Last month, the Museum of the City of New York mounted Gay Gotham, an exhibition that tells the story of New York City’s thriving and influential queer cultural underground. Encompassing more than eight decades of history, Gay Gotham gathers art works, printed matter like novels and newsletters, and other ephemera to reveal how queer artists and queer social networks have impacted the cultural landscape of both the city and America more broadly. Presenting period-specific maps and documentary photographs, the exhibition locates and draws connections between queer icons and the “gayborhoods” they called home, allowing us to contemplate how past generations of LGBTQ people carved out a space for the queer culture we take for granted today.
I spoke with co-curator Stephen Vider about Gay Gotham, specifically why the exhibition focuses on the years between 1910 and 1995. Why not include the present moment of queer visibility, in which New York City is certainly an important player? For Vider and co-curator Donald Albrecht, there was something more powerful in exploring the period when gay culture was less visible, forced underground—but still somehow shaping American life.
“We decided to begin in 1910, the moment when you really start to see the emergence of queer communities in two neighborhoods in New York—Greenwich Village and Harlem,” Vider explained. “But we decided to end in 1995 because we felt that it was a turning point where what we call the mainstreaming of LGBT culture was beginning. Not that the underground went away at that point, but that LGBT culture was not confined to the underground entirely.”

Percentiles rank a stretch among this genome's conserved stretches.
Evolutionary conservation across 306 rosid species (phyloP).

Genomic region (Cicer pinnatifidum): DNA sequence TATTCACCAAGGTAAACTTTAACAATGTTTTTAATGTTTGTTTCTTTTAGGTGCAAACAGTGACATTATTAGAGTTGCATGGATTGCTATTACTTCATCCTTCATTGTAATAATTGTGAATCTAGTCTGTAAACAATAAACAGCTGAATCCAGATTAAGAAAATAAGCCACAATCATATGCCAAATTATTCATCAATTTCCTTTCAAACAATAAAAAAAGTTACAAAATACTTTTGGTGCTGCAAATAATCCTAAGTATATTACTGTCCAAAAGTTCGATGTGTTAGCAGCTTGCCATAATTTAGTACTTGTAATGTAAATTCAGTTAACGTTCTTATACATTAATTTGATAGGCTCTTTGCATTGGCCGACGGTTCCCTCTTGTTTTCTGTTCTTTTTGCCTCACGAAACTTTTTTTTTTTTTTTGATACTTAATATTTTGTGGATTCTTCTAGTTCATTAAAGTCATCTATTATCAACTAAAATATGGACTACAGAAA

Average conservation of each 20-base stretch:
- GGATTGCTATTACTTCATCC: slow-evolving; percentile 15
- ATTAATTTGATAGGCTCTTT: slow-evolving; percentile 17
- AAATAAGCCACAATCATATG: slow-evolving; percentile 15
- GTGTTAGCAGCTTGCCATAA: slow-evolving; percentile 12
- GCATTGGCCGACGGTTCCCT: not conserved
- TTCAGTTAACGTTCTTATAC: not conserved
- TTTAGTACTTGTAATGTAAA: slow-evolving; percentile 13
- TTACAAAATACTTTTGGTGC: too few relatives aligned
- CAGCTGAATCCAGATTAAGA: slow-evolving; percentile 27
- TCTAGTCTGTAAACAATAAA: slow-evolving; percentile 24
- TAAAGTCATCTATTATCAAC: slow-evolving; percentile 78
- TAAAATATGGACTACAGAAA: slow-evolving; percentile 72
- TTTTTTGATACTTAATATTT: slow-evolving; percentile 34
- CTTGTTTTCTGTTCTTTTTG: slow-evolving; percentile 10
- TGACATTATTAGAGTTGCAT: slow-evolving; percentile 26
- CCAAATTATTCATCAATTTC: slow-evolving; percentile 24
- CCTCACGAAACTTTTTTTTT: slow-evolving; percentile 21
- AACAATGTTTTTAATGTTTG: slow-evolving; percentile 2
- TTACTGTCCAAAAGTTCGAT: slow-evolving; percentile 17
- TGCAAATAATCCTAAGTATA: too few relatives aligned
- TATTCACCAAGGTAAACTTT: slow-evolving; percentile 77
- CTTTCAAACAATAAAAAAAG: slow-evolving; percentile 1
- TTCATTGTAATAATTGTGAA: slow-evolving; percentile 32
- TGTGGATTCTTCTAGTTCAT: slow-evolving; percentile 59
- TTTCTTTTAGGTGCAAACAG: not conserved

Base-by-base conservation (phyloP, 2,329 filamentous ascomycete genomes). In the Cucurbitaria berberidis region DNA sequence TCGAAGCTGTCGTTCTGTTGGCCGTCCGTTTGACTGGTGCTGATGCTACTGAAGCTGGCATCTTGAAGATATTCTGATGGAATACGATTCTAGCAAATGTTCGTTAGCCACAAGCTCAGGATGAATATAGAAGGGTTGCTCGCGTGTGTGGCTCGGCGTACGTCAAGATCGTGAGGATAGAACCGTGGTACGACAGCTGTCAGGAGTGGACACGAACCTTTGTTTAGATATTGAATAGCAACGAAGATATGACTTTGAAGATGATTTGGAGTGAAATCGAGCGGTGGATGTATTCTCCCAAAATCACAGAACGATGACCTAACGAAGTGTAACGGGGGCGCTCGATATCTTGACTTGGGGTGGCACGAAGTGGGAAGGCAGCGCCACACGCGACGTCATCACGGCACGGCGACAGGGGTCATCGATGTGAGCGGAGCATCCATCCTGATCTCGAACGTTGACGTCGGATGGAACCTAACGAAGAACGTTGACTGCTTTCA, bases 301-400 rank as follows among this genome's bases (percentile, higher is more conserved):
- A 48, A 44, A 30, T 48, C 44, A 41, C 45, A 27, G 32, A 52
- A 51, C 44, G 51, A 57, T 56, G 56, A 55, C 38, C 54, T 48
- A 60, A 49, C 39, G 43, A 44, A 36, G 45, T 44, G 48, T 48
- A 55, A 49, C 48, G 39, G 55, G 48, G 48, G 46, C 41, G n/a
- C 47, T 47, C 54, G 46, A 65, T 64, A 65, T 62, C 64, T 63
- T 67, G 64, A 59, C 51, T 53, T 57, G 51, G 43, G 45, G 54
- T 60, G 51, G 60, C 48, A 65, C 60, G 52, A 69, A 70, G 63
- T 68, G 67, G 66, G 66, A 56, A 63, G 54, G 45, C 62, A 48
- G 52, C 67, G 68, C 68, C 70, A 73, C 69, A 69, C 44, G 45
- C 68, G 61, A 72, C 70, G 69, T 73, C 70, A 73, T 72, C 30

Gay Gotham grounds its sprawling time range in 10 artistic figures: composer Leonard Bernstein; artists Robert Mapplethorpe, George Platt Lynes, Andy Warhol, Richard Bruce Nugent, Harmony Hammond, and Greer Lankton; writer Mercedes de Acosta; ballet impresario Lincoln Kirstein; and dancer-choreographer Bill T. Jones. And it literally draws connections between them. The exhibition floor is crisscrossed with painted lines indicating intimacies and influences between the exhibition’s subjects.
Gay Gotham celebrates how much New York’s queer community was able to accomplish during its most difficult times—its ability to “transcend oppression” through artistic collaboration. It contemplates how, even under duress, even in the closet, LGBTQ people like Leonard Bernstein, a creator of West Side Story, drew upon a network of queer cultural workers to produce work that defined American culture and still resonates with us today.
Walking through the exhibition, I was struck by how many of the faces on view are still part of daily conversation—particularly in queer circles, and especially among drag queens like myself.